Many have doubted forecasts calling for the onset of the first La Niña in almost five years, believing that its failure to materialize in convincing fashion last summer – as originally predicted – means that it may be off the table for 2016-17. But in recent weeks, the oceans and atmosphere have been pulling everything into place to facilitate a potentially stronger La Niña than previously thought, so those who follow commodities markets may want to take a second look. Cooling sea surface temperatures in the key Niño 3.4 region have touched the levels of early 2012. –Karen Braun, Reuters, 20 October 2016 Read the rest here  14:39

Scientists Are Closer To Understanding What Makes Ocean’s Toxic Algae Bloom

dungenesscrabLast winter was the first time the Dungeness crab fishery in Oregon closed temporarily because of toxic algae in the ocean.  And even just a week ago, another toxic bloom was happening off the coast. Scientists are just beginning to understand what triggers these conditions. A study this month from Oregon State University and the National Oceanic and Atmospheric Administration provides a rare peak below the waves. The toxin, demoic acid, is sometimes produced by an algae called Pseudo-nitzschia, or PN.  PN does better than most algae when ocean temperatures are high and there isn’t much nutrients in the water.    When these nutrient-poor conditions are followed by upwelling of rich, cold water from the ocean bottom, the PN are in the perfect position to party.  Their numbers explode. Read the story here 08:46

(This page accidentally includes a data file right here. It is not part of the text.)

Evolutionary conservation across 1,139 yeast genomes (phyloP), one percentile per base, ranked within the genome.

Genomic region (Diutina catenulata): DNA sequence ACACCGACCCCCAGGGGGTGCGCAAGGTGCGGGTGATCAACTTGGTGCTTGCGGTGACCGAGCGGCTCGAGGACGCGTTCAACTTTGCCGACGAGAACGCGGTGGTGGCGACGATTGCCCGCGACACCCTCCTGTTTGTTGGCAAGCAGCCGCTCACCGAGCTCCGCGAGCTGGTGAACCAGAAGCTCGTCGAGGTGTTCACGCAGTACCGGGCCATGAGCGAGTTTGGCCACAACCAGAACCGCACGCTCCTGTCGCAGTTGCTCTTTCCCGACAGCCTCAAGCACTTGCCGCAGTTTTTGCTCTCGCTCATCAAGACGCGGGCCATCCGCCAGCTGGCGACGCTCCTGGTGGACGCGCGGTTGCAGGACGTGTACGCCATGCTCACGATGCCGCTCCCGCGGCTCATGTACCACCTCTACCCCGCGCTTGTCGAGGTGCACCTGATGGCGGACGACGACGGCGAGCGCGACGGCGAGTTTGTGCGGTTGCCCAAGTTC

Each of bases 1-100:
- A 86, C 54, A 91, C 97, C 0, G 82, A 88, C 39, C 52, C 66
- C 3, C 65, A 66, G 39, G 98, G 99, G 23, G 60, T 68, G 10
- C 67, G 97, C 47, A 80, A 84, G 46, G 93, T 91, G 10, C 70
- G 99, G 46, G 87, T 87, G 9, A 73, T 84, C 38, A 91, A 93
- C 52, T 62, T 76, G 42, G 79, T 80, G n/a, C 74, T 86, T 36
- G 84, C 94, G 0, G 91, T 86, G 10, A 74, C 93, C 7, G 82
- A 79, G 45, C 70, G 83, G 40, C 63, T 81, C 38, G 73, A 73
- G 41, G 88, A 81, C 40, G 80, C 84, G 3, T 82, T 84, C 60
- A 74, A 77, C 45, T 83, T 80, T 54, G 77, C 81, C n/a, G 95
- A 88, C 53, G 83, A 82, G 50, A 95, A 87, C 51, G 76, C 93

Poor Striper Spawn Reported in Chesapeake

maryland-striper-index-2016The Maryland Department of Natural Resources announced yesterday that the annual Juvenile Striped Bass Survey indicates that the 2016 striper spawn in the Chesapeake was well below average.  However, it also found one-year-old striped bass from last year’s very successful year-class in abundance. Striped bass spawning success is strongly affected by environmental conditions such as rainfall and varies greatly from year-to-year, with occasional large year-classes interspersed with average or below-average year-classes. “While this year’s striped bass index is disappointing, it is not a concern unless we observe poor spawning in multiple, consecutive years,” said Fishing and Boating Services Director David Blazer. Read the rest here 15:03

The bones in the Smithsonian’s ‘whale warehouse’ are relics of a lost world

The smell hits you first: a nose-wrinkling, fishy stench, cut by the sharp reek of formaldehyde. Then your eyes adjust to the dim fluorescent light, and the sight takes your breath away. The National Museum of Natural History’s whale warehouse, a football field-sized facility in Suitland, Md., resembles a graveyard for giants. There are backbones as long as tennis courts, massive skulls, rib cages that could fit an entire school bus inside. There are fossil remains dating back 40 million years, to a time when whale ancestors, which lived on land, were just beginning their transition to creatures of the sea. A 24-foot pale gray jawbone at the center of the facility, taken from a blue whale slain by whalers 77 years ago, is the largest single skeletal element in any museum collection on Earth. “There are certainly no other museums that have this,” said NMNH fossil marine mammal curator Nick Pyenson, who oversees the collection.,,, Walsh was a young U.S. Coast Guard officer who had been assigned to the Ulysses in accordance with a 1937 international treaty to regulate whaling. His job was to document the factory ship’s catch and ensure that it abided by the new laws. Video, read the article here 18:16